Buddhism plays an important role in this country, but somehow appears to forego the propensity to be appraised and critiqued. I hope I’m not misunderstood by this statement. The Buddha teaches his followers an extremely insightful philosophy towards life, but the politicization of Buddhism through the constitution has allowed for unwavering conviction where minimal criticism is dealt with violence, begetting a paradoxical scenario between the non-violent teachings of the Buddha and reality.

Finally, I want to briefly touch upon culture, mostly because it’s something a lot of Sri Lankans are proud of. When I discuss our culture, I wholly refer to our daily norms and attitudes and not our heritage. There seems to be a recurrent theme in our society of being ‘good’. Sri Lankans emphasize this distinction between our culture and its inferior Western counterparts. I have heard many parents praise their children for being pure, i.e. abstaining from alcohol, cigarettes, and sex. And of most importantly, for always heeding their advice and doing what they’re told. Thus forming a repressed, frustrated individual struggling to adapt to adulthood independently, having barely experienced the natural progress of maturity. Well, at this point I hope you know what I’m getting at. I’m not implying that a person needs to experience all forms of vices in life to be self-governing, but the power of freedom to make decisions for your self will most likely lead to a more emotionally stable life.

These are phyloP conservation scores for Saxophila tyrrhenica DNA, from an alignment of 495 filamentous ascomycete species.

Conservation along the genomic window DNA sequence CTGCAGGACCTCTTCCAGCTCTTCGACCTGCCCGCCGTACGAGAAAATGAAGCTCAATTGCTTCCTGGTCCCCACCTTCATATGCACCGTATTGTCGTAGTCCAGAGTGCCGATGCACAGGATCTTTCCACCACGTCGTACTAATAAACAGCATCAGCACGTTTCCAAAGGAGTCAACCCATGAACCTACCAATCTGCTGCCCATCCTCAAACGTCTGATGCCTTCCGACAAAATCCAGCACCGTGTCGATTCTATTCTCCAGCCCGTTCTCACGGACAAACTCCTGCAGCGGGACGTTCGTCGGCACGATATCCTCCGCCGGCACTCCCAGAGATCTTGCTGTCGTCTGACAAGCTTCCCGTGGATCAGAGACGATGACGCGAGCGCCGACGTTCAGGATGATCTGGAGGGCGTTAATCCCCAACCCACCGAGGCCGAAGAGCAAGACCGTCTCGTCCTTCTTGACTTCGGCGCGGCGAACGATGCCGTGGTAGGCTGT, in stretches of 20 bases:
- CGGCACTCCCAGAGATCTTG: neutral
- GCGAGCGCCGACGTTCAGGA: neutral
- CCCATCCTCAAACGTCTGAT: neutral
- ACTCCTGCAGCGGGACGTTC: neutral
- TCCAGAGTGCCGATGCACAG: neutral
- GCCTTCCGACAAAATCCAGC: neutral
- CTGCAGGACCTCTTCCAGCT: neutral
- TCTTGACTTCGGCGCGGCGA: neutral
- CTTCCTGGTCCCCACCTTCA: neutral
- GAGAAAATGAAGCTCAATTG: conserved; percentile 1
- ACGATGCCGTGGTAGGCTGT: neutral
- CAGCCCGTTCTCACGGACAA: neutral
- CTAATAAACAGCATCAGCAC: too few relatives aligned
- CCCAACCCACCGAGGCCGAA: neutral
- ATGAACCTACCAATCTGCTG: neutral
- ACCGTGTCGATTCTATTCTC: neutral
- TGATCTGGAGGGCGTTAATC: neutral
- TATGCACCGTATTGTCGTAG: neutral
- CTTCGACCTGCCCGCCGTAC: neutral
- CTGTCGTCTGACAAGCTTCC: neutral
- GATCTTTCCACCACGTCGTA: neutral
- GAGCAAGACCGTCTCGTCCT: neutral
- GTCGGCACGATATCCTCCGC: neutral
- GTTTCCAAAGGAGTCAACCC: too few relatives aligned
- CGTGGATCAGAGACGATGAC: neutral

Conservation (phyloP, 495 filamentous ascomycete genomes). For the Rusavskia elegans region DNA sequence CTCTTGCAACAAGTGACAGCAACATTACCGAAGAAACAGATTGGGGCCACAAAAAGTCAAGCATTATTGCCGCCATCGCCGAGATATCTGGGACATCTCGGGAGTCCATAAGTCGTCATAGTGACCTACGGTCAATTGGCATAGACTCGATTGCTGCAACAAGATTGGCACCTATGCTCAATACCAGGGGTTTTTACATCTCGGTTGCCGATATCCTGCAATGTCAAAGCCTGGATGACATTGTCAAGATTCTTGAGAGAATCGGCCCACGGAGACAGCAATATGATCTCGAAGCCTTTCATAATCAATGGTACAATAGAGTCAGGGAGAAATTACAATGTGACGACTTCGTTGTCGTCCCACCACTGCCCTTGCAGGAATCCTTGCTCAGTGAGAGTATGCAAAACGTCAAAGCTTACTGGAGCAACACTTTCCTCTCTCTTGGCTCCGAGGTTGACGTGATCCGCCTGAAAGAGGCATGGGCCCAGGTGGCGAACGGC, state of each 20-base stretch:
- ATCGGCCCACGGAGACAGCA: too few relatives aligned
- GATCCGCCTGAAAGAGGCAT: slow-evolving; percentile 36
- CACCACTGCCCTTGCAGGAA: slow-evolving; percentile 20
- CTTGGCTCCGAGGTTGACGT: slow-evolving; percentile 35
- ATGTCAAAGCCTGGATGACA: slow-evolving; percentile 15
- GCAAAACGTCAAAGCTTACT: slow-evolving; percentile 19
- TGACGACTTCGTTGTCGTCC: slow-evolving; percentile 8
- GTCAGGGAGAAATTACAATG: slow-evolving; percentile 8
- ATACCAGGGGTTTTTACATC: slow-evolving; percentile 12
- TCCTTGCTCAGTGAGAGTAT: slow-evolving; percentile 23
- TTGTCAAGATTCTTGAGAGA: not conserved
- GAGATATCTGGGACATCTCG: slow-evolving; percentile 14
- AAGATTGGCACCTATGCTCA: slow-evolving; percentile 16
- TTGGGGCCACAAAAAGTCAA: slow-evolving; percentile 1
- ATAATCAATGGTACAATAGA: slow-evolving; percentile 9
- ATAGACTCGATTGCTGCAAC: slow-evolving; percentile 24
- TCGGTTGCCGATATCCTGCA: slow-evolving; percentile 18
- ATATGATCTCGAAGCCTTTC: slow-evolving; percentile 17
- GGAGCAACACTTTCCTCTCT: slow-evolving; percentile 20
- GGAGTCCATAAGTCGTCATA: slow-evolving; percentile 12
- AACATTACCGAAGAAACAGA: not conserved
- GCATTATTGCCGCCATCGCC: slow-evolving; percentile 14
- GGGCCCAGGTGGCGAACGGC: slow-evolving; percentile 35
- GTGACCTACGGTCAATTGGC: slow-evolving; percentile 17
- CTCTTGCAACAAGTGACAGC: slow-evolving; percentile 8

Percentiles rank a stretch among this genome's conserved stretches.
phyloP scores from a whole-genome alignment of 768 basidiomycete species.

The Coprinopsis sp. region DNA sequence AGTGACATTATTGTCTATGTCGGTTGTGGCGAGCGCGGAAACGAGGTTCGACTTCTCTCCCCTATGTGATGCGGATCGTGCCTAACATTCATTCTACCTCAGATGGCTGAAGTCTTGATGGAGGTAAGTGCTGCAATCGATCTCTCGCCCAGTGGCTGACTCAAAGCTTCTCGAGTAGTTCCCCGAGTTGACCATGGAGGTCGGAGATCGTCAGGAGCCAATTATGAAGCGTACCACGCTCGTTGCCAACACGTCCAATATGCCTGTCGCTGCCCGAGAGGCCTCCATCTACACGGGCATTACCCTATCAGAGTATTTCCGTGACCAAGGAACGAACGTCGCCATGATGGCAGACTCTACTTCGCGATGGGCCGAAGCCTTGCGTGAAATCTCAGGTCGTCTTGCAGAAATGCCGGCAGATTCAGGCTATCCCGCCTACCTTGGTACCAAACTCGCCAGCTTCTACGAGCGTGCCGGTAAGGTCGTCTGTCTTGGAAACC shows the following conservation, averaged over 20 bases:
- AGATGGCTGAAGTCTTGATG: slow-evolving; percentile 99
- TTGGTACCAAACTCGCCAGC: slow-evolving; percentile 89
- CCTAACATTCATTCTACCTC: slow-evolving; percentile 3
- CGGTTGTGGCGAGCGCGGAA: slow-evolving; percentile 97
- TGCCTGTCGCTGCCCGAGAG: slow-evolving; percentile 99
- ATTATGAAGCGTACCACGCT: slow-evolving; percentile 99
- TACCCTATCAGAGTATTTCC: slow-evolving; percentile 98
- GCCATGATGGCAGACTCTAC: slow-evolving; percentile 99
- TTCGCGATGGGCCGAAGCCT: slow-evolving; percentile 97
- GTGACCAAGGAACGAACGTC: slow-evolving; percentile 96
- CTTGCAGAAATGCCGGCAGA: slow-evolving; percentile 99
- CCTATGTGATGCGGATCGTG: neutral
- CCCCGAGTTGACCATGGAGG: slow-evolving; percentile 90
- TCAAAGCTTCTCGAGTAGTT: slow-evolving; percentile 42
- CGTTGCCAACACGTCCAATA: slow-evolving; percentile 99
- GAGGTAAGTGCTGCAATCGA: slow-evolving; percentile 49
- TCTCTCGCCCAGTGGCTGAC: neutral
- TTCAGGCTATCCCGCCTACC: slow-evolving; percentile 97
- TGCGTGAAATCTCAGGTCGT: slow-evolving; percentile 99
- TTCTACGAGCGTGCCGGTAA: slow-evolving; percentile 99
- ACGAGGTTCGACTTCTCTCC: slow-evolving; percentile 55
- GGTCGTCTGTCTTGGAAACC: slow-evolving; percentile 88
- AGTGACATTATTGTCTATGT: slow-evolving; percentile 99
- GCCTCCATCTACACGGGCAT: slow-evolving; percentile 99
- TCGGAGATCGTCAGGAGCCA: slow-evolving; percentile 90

We’ve been constantly conditioned to think a particular way as children and now even as adults are repeatedly intruded by the media telling us we’re incomplete unless we buy a particular product, or become a specific person. In our busy, technology driven lives, it’s easy to get caught up in the mundane and trivial nuances of life. I write this article with the main intention of stimulating introspection for this very reason. Set aside all other distractions for a moment and reflect on your life, both your past and the future that lies ahead.

Instead of accepting things the way they are, I implore you to challenge norms, traditions and ideas. To always question things. I think it is fundamental that learning how to think for ourselves becomes an integral part of our society in the road that lies ahead. If there’s one thing I’ve learnt in my journey thus far, it is to understand and be understood. I don’t think I can ask for more.